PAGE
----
Even though I’ve had some amazing opportunities this month with two stunning tastings that had a vertical retrospective of the late great Didier Dagueneau and a horizontal of the famed Oregon Pinot master Ken Wright’s (seen with me left) line of a single vineyard Pinot Noirs, it is the value wines that now take center stage. The global financial crisis is having a serious impact on the economy and is very scary indeed. As it was famously said; “it is the economy stupid”, even in the wine world, which usually holds its own during slow financial times, though this downturn is massive and I have noticed a big turn to sub $20 a bottle wine. So I’ve made a point of featuring some super wines that don’t break the bank and still leave you with a big grin after a glass or two. Some of my favorite value wines come from the Rhone Valley and other Southern France areas, as they offer ripe and richly flavored wines that are solidly made and easy to love. Then there is South America with wonderful wines coming from both Argentina and Chile, with Malbec and Syrah wines impressing lately. Then there is Spain and Italy for values, with even the Islands of Sardinia and Sicily giving wines of top quality at everyday prices, including one of my favorite wines, the Cannonau di Sardegna made from old Grenache vines. That said, top end wines are still doing well and the blue chip investment wines from the top domaines and chateaux are still looking to be solid bets and prices have even gone up on California Cabernets…
For some good value selections check out my latest REVIEWS
It was a very sad day a little over a month ago when the news came in that Didier Dagueneau had died in a single engine plane crash in his native France. Dagueneau was renown for perfecting bio-dynamically made Pouilly-Fume to the point of beyond perfection, making some of the great wines ever produced from his loved Sauvignon Blanc grapes. He looked and acted something between a caveman and a rock star, but was a driven and intense character that was never shy when it came to his self believe and or views on winemaking. His wines are a true reflection of his terroir and his personality! I never got to meet the man, but I have been luck enough to taste his artwork and I can tell you he was an artist and that his wines are totally unique in flavors and are almost impossible to fairly review or relate to you. They are such different animals each vintage and taste like no other Sauvignon Blancs I’ve ever tried, as they are pure and true to vintage and terroir completely. His top two wines from his Loire Valley vineyards, the “Silex” and “Pur Sang” though signed by the same artist seem very different wines and go a long way to showcase the slightly different soils and climate, even though the sites are not so far away as to make one think there would be such a difference. I found the “Pur Sang” to have a smoky citrus and liquid mineral note, while the “Silex” showed an earthy quince and stone fruit quality. All the wines I tasted all showed something special and it was a once in a lifetime event to try some 15 wines, from 1994 to 2006. In my notes I had extra special stars for the 1999 Pur Sang, 2001 Silex, 2003 Pur Sang, 2005 Silex and the near perfect 2006 Pur Sang.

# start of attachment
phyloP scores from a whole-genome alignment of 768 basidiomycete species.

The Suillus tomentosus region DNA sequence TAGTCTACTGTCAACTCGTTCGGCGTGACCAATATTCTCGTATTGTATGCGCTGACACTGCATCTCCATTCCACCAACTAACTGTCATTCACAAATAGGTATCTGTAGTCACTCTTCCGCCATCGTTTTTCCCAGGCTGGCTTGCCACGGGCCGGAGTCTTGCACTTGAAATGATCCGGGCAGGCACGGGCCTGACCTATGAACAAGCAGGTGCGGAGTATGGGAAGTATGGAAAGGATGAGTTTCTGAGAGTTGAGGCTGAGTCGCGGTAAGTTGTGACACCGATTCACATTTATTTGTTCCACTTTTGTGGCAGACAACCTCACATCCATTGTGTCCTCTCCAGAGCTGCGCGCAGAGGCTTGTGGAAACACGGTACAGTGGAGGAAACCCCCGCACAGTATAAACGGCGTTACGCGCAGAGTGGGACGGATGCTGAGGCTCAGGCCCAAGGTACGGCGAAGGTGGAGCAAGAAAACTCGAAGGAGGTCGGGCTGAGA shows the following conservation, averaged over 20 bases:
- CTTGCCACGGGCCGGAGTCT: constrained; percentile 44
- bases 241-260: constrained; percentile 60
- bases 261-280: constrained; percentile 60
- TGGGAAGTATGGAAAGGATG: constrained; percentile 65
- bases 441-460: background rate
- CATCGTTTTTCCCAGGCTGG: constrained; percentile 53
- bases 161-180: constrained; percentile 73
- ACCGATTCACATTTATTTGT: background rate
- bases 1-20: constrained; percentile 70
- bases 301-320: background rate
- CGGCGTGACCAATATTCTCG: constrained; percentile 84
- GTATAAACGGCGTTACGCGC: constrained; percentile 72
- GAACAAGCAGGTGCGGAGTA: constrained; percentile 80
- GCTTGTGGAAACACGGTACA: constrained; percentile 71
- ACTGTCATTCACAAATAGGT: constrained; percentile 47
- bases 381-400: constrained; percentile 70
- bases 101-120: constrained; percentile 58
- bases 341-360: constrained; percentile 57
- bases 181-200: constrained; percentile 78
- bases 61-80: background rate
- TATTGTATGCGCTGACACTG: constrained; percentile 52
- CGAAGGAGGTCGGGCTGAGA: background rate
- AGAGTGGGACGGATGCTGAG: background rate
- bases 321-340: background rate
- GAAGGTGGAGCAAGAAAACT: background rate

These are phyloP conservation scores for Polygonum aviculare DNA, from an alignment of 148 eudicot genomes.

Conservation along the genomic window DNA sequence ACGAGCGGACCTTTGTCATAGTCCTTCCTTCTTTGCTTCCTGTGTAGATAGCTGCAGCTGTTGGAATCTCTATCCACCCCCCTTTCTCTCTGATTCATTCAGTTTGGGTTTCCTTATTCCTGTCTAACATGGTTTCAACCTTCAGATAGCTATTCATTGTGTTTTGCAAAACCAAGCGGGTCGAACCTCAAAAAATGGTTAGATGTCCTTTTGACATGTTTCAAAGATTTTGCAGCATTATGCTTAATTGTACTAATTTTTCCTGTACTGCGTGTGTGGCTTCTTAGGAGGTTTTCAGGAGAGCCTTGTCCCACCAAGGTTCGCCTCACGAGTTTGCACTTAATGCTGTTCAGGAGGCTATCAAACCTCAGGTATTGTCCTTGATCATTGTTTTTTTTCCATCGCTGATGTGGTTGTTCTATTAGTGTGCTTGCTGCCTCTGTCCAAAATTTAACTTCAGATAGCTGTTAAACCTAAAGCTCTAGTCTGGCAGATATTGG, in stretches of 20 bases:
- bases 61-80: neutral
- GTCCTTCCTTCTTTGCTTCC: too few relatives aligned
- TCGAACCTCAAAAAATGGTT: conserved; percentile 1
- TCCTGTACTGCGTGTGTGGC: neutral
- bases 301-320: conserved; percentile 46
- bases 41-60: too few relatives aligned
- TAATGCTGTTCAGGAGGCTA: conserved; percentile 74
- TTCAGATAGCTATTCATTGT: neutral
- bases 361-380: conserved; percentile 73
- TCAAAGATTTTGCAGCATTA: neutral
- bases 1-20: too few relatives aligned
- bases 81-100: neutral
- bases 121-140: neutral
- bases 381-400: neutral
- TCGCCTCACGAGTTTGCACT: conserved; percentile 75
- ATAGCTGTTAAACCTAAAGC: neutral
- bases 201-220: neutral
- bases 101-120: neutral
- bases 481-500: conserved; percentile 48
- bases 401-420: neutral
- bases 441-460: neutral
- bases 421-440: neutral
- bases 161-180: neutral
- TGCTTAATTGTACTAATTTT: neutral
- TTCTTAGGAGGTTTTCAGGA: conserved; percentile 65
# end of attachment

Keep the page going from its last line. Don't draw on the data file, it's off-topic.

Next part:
The only slight blemish on my Oregon adventure in September was that I missed catching up with the godfather of Oregon Pinot Ken Wright, so I was glad to put that right last week when Ken Wright was pouring his full line up of Pinot Noir at a special tasting of new world Pinot Noir in San Francisco. I had met Ken before and have always held him and his wines in high esteem, in fact his energy and passion during a seminar a few years ago helped me understand his region and gave me an extra insight and affection for the Willamette Valley and its wines. At this tasting, Ken was engaging and patient with me, explaining each vineyard in detail and what he likes best about each site and what special characteristics they impart on the finished wine. I am grateful he took the time and gave me his full attention, it is a rare thing at these tastings and it is the extra special effort that sets him apart. All this focus and intensity goes into each of his wines and I can honestly say it makes a great difference. Wright showed his 10 different single vineyard Pinot Noirs, all of which highlighted their terroir and were each unique. His line up of 2007 wines are going to be released between now and December and do show the vintage’s more Burgundy like profiles with higher acid and delicate fruit. These are more a winemaker’s vintage than the blockbuster ripe 2006 wines were, but should be very enjoyable for true Pinot lovers. The wines are young and will fill out over the next few years, though there are a couple that are easy to enjoy now, especially the up front and fruit driven Shea Vineyard and the lovely and textured McCrone Vineyard, both of which impressed me a lot! Others to stand out were; the Nysa Vineyard from the Dundee Hills, the Savoya Vineyard from Yamhill, and the Carter Vineyard in the Eola Hills area, all of which are lovely wines that should gain with a little cellar time.